• Intoxicated guests must not be served alcohol and they must not be allowed to drive away drunk.
    • 16,000 people per year are killed in alcohol related automobile accidents. This equals 40% of all highway fatalities.
    • 6,000 of these deaths are young people between the ages of 16 and 24.
    • 37% of all alcohol consumption takes place in bars and restaurants.
    • Servers, bartenders, and managers may be held responsible under criminal law if they serve someone to the point of intoxication that then has an accident and injures himself or someone else.
    • Likewise servers, bartenders, and managers may be held financially liable under Common Law or State Law. The victim, or the family of the victim, can sue the server, the establishment, and/or the owner. This is called Third Party Liability.
    • Restaurant policies and procedures not only help prevent incidents; they also help establish a defense against criminal action or civil liability.
    • Responsible beverage service does not mean lower check averages and tips for servers and bartenders. Up-selling and promoting food really works!


    How Alcohol Works in the Body

    When a person drinks at a rate greater than one drink per hour:

    Once in the blood, alcohol is carried to the liver where it is broken down and passed from the body. The liver can process only one drink per hour. If a person consumes more than one drink per hour, the amount of alcohol in those extra drinks backs up and remains in the bloodstream. It begins to affect the brain and the guest's behavior.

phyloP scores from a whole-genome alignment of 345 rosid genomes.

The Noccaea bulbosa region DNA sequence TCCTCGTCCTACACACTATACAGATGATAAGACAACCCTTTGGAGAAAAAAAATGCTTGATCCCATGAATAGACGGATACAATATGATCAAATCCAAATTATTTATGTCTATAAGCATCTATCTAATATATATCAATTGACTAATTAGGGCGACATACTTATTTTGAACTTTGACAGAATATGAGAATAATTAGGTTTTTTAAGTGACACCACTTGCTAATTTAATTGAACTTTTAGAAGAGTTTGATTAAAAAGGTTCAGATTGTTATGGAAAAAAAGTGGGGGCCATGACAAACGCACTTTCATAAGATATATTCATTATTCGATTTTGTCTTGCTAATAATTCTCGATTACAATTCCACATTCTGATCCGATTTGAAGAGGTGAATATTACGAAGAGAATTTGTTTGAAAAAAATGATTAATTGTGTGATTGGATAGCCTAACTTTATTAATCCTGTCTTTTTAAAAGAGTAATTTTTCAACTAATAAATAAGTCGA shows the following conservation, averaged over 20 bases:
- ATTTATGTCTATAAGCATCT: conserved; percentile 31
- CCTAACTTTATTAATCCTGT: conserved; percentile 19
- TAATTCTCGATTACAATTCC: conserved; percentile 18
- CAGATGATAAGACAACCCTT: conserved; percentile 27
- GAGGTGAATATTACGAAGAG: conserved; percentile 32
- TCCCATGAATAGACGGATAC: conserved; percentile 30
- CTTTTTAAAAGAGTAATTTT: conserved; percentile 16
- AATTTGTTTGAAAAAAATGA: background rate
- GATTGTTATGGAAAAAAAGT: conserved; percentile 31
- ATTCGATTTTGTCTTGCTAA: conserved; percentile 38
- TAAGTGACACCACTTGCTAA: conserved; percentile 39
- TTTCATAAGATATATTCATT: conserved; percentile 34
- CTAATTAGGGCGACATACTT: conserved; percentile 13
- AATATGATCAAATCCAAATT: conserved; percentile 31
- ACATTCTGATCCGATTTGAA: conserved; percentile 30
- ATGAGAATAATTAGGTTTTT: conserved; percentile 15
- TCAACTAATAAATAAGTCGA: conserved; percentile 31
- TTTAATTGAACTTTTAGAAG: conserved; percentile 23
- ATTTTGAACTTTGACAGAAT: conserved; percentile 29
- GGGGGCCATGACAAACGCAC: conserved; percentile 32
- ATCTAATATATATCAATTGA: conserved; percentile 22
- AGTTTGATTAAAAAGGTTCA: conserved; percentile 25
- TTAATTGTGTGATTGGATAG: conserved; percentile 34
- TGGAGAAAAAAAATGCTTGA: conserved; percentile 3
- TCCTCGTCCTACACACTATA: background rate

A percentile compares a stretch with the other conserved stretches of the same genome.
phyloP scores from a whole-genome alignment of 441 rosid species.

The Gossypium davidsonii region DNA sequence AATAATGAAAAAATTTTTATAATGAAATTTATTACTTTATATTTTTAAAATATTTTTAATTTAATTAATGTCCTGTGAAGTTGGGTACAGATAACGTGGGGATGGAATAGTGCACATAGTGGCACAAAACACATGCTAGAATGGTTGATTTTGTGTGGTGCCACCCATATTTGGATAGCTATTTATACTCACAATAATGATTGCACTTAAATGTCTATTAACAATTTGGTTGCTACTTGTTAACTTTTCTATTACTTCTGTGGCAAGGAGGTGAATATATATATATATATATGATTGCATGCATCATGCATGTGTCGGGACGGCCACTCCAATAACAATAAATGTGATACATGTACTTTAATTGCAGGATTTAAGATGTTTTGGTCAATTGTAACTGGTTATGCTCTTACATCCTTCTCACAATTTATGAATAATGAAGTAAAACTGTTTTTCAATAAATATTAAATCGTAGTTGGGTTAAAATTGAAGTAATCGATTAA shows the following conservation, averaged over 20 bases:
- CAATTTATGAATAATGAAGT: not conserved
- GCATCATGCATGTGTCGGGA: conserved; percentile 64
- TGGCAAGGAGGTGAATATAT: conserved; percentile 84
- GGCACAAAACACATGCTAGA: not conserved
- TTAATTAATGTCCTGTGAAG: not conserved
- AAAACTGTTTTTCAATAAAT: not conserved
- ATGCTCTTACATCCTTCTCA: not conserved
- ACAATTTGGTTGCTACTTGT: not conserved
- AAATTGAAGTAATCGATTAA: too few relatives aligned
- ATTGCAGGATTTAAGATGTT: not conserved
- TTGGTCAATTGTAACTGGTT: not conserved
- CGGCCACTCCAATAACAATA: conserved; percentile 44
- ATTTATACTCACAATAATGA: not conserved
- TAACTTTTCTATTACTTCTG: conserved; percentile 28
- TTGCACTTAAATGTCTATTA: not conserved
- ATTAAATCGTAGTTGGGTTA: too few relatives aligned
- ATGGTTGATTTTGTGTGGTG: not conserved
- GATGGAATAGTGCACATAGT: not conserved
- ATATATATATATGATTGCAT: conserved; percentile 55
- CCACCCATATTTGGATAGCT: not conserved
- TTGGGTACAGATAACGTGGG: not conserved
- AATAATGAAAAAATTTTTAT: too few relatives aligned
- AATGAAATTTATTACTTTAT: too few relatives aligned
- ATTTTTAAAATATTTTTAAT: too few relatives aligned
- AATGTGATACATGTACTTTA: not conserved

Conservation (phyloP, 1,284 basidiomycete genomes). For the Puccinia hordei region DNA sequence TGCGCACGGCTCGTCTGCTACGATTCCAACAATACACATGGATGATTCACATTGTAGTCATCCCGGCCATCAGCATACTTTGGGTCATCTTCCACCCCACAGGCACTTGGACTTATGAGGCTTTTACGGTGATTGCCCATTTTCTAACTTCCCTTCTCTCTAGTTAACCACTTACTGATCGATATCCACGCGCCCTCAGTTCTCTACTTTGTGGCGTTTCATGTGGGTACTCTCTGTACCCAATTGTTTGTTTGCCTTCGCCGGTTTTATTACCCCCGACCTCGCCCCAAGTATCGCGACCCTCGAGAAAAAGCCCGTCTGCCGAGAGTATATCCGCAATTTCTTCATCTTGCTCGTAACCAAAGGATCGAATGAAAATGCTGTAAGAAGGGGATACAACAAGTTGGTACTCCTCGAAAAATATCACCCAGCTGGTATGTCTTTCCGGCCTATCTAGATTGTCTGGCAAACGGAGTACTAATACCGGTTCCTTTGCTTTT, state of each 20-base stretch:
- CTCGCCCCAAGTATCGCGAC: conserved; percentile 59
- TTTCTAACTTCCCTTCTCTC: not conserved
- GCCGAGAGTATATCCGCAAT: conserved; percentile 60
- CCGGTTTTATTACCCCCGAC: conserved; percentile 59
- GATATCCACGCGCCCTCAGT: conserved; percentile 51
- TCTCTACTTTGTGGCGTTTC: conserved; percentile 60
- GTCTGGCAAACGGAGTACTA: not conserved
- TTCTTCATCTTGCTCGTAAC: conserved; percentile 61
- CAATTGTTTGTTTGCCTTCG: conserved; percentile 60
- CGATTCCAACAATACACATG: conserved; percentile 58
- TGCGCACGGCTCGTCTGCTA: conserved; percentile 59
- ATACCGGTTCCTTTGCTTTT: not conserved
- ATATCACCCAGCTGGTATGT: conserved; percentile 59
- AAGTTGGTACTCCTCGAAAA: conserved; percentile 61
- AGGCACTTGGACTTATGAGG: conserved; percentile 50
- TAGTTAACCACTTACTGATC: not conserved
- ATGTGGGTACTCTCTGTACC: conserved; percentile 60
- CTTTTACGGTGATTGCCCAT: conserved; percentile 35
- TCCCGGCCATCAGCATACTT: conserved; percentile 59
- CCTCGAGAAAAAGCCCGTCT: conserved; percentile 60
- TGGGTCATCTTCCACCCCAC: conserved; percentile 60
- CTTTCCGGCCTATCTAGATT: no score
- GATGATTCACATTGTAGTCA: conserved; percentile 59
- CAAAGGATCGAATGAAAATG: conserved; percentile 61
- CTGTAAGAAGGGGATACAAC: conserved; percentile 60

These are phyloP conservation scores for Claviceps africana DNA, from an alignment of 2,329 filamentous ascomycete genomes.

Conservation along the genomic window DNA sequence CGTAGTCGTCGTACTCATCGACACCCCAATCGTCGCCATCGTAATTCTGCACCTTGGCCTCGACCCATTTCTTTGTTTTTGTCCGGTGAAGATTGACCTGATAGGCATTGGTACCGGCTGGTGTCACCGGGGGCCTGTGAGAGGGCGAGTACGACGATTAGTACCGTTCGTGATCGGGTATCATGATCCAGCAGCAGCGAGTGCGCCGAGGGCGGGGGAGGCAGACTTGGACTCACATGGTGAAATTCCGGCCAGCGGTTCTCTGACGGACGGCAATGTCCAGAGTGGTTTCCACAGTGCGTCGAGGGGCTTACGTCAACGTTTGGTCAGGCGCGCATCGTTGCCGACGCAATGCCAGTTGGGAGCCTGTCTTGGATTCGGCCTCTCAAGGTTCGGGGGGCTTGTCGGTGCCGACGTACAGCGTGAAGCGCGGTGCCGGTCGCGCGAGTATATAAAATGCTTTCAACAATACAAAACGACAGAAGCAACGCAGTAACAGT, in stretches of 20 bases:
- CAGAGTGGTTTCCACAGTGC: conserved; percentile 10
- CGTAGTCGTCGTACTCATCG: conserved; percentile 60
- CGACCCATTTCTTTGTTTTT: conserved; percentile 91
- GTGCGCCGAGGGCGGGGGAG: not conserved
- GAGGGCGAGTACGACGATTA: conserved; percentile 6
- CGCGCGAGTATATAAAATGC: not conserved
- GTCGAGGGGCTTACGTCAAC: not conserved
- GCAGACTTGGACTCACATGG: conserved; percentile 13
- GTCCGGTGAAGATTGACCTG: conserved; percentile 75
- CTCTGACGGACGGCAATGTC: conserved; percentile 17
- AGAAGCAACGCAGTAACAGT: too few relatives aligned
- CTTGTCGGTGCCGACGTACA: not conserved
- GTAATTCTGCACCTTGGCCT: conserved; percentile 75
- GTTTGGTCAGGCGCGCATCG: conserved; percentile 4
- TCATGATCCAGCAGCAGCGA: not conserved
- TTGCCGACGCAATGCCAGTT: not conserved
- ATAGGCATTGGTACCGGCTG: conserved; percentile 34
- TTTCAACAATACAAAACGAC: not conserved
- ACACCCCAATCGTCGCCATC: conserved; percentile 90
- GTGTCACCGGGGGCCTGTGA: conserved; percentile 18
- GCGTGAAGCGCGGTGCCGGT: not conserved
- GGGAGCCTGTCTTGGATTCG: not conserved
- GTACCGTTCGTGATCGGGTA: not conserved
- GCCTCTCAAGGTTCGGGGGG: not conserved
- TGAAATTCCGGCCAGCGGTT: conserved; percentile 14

Food slows down the absorption of alcohol:

    When the stomach is digesting food, it closes the valve leading to the small intestine and holds any alcohol with the food, slowing the rate that alcohol is absorbed into the blood.

    Some foods that would be good to offer to someone who is drinking are:

    Foods that take more time to digest (such as fatty foods) or foods that are high in protein (such as meats) slow down the alcohol absorption even more.

    Other points to remember:

    • Alcohol affects people differently, but it works in the body the same way for everyone.
    • The best ways to slow down the rate at which alcohol is absorbed into the bloodstream are to moderate the amount of alcohol consumed and to get the guest to eat food while drinking.
    • BAC stands for Blood Alcohol Concentration and refers to how much alcohol is in the blood.


    In Arkansas, a BAC level of .08 is the legal definition of intoxication. How much alcohol is in the blood and in the brain and how quickly it arrives there depends on several things:

    Body Size: A larger, heavier person will show fewer affects from alcohol than a smaller, lighter person.

    Body Type: Given the same amount of alcohol, a muscular individual will have a lower Blood Alcohol Concentration than a person with a large amount of body fat will.

    Gender: Women tend to absorb alcohol at a faster rate than men do because they are usually smaller than men are because they have less water in their bodies. Water dilutes alcohol in the body.

    Myths: Coffee or cold showers do not "sober up" an individual; the only thing that works is time.

    Monitor the Guest

    Some characteristics of high-risk guest:

    • Appearance of being tired, tense, irritated, or emotionally upset.
    • Has not eaten or is dieting.
    • Is a novice drinker.